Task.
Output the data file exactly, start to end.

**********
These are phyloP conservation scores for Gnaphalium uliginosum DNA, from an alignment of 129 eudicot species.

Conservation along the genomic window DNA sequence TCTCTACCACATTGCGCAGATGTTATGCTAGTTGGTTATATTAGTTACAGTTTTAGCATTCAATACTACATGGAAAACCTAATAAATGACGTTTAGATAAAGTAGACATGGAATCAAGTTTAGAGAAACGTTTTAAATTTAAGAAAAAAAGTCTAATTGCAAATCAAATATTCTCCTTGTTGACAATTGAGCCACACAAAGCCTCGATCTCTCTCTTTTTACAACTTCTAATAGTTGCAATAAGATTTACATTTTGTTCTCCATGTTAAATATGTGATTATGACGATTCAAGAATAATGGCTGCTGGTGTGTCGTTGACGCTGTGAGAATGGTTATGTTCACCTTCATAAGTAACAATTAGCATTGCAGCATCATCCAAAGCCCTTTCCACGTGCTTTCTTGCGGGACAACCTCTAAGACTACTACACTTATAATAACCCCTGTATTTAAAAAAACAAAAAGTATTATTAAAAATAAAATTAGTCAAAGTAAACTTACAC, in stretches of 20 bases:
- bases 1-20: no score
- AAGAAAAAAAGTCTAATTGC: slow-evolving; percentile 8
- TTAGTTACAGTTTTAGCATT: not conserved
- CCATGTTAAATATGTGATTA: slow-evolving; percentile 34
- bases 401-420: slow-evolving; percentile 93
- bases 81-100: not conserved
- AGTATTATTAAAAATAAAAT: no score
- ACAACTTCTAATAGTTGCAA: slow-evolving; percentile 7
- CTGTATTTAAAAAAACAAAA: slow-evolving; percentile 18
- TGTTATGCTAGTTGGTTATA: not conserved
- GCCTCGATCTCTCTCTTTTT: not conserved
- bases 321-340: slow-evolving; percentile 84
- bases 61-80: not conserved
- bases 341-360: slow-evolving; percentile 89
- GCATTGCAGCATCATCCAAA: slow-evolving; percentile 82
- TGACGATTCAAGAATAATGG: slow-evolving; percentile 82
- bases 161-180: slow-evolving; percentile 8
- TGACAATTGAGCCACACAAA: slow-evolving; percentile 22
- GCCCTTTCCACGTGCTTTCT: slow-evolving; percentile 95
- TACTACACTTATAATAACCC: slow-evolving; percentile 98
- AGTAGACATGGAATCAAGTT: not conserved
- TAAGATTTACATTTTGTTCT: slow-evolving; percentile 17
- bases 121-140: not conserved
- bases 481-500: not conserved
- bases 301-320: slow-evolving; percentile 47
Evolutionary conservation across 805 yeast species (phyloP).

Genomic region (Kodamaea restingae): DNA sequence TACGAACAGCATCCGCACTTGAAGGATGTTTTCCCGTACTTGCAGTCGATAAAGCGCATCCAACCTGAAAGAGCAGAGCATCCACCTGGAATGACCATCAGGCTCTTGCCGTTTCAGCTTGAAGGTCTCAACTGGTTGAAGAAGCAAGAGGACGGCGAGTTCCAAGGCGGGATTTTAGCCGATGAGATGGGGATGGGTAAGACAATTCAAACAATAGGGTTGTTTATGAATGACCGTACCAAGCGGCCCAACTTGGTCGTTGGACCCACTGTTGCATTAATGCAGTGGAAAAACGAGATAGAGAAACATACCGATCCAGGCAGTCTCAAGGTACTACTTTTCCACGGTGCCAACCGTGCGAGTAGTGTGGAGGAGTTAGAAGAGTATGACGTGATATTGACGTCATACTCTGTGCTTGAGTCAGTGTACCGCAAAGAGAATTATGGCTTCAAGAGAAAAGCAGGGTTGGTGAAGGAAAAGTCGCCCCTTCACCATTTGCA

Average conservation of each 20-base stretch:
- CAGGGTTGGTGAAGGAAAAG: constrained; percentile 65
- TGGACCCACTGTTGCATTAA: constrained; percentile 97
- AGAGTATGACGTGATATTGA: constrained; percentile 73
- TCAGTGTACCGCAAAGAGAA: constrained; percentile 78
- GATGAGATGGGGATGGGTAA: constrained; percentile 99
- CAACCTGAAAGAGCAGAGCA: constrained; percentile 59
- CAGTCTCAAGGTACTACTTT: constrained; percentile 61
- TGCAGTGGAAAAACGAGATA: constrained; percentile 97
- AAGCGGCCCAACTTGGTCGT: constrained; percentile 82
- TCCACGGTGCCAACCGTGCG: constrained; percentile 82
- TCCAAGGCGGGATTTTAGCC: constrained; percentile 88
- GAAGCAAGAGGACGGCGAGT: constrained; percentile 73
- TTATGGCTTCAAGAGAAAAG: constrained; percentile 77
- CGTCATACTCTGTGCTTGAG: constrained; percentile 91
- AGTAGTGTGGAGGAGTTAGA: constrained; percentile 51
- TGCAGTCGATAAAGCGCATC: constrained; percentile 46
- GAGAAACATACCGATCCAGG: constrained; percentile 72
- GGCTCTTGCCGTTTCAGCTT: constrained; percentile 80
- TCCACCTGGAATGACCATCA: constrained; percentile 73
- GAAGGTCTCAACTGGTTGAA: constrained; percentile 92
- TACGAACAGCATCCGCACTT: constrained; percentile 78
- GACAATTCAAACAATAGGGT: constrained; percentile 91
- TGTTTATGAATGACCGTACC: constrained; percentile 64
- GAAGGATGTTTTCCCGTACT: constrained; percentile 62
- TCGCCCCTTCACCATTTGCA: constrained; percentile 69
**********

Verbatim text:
These are phyloP conservation scores for Gnaphalium uliginosum DNA, from an alignment of 129 eudicot species.

Conservation along the genomic window DNA sequence TCTCTACCACATTGCGCAGATGTTATGCTAGTTGGTTATATTAGTTACAGTTTTAGCATTCAATACTACATGGAAAACCTAATAAATGACGTTTAGATAAAGTAGACATGGAATCAAGTTTAGAGAAACGTTTTAAATTTAAGAAAAAAAGTCTAATTGCAAATCAAATATTCTCCTTGTTGACAATTGAGCCACACAAAGCCTCGATCTCTCTCTTTTTACAACTTCTAATAGTTGCAATAAGATTTACATTTTGTTCTCCATGTTAAATATGTGATTATGACGATTCAAGAATAATGGCTGCTGGTGTGTCGTTGACGCTGTGAGAATGGTTATGTTCACCTTCATAAGTAACAATTAGCATTGCAGCATCATCCAAAGCCCTTTCCACGTGCTTTCTTGCGGGACAACCTCTAAGACTACTACACTTATAATAACCCCTGTATTTAAAAAAACAAAAAGTATTATTAAAAATAAAATTAGTCAAAGTAAACTTACAC, in stretches of 20 bases:
- bases 1-20: no score
- AAGAAAAAAAGTCTAATTGC: slow-evolving; percentile 8
- TTAGTTACAGTTTTAGCATT: not conserved
- CCATGTTAAATATGTGATTA: slow-evolving; percentile 34
- bases 401-420: slow-evolving; percentile 93
- bases 81-100: not conserved
- AGTATTATTAAAAATAAAAT: no score
- ACAACTTCTAATAGTTGCAA: slow-evolving; percentile 7
- CTGTATTTAAAAAAACAAAA: slow-evolving; percentile 18
- TGTTATGCTAGTTGGTTATA: not conserved
- GCCTCGATCTCTCTCTTTTT: not conserved
- bases 321-340: slow-evolving; percentile 84
- bases 61-80: not conserved
- bases 341-360: slow-evolving; percentile 89
- GCATTGCAGCATCATCCAAA: slow-evolving; percentile 82
- TGACGATTCAAGAATAATGG: slow-evolving; percentile 82
- bases 161-180: slow-evolving; percentile 8
- TGACAATTGAGCCACACAAA: slow-evolving; percentile 22
- GCCCTTTCCACGTGCTTTCT: slow-evolving; percentile 95
- TACTACACTTATAATAACCC: slow-evolving; percentile 98
- AGTAGACATGGAATCAAGTT: not conserved
- TAAGATTTACATTTTGTTCT: slow-evolving; percentile 17
- bases 121-140: not conserved
- bases 481-500: not conserved
- bases 301-320: slow-evolving; percentile 47
Evolutionary conservation across 805 yeast species (phyloP).

Genomic region (Kodamaea restingae): DNA sequence TACGAACAGCATCCGCACTTGAAGGATGTTTTCCCGTACTTGCAGTCGATAAAGCGCATCCAACCTGAAAGAGCAGAGCATCCACCTGGAATGACCATCAGGCTCTTGCCGTTTCAGCTTGAAGGTCTCAACTGGTTGAAGAAGCAAGAGGACGGCGAGTTCCAAGGCGGGATTTTAGCCGATGAGATGGGGATGGGTAAGACAATTCAAACAATAGGGTTGTTTATGAATGACCGTACCAAGCGGCCCAACTTGGTCGTTGGACCCACTGTTGCATTAATGCAGTGGAAAAACGAGATAGAGAAACATACCGATCCAGGCAGTCTCAAGGTACTACTTTTCCACGGTGCCAACCGTGCGAGTAGTGTGGAGGAGTTAGAAGAGTATGACGTGATATTGACGTCATACTCTGTGCTTGAGTCAGTGTACCGCAAAGAGAATTATGGCTTCAAGAGAAAAGCAGGGTTGGTGAAGGAAAAGTCGCCCCTTCACCATTTGCA

Average conservation of each 20-base stretch:
- CAGGGTTGGTGAAGGAAAAG: constrained; percentile 65
- TGGACCCACTGTTGCATTAA: constrained; percentile 97
- AGAGTATGACGTGATATTGA: constrained; percentile 73
- TCAGTGTACCGCAAAGAGAA: constrained; percentile 78
- GATGAGATGGGGATGGGTAA: constrained; percentile 99
- CAACCTGAAAGAGCAGAGCA: constrained; percentile 59
- CAGTCTCAAGGTACTACTTT: constrained; percentile 61
- TGCAGTGGAAAAACGAGATA: constrained; percentile 97
- AAGCGGCCCAACTTGGTCGT: constrained; percentile 82
- TCCACGGTGCCAACCGTGCG: constrained; percentile 82
- TCCAAGGCGGGATTTTAGCC: constrained; percentile 88
- GAAGCAAGAGGACGGCGAGT: constrained; percentile 73
- TTATGGCTTCAAGAGAAAAG: constrained; percentile 77
- CGTCATACTCTGTGCTTGAG: constrained; percentile 91
- AGTAGTGTGGAGGAGTTAGA: constrained; percentile 51
- TGCAGTCGATAAAGCGCATC: constrained; percentile 46
- GAGAAACATACCGATCCAGG: constrained; percentile 72
- GGCTCTTGCCGTTTCAGCTT: constrained; percentile 80
- TCCACCTGGAATGACCATCA: constrained; percentile 73
- GAAGGTCTCAACTGGTTGAA: constrained; percentile 92
- TACGAACAGCATCCGCACTT: constrained; percentile 78
- GACAATTCAAACAATAGGGT: constrained; percentile 91
- TGTTTATGAATGACCGTACC: constrained; percentile 64
- GAAGGATGTTTTCCCGTACT: constrained; percentile 62
- TCGCCCCTTCACCATTTGCA: constrained; percentile 69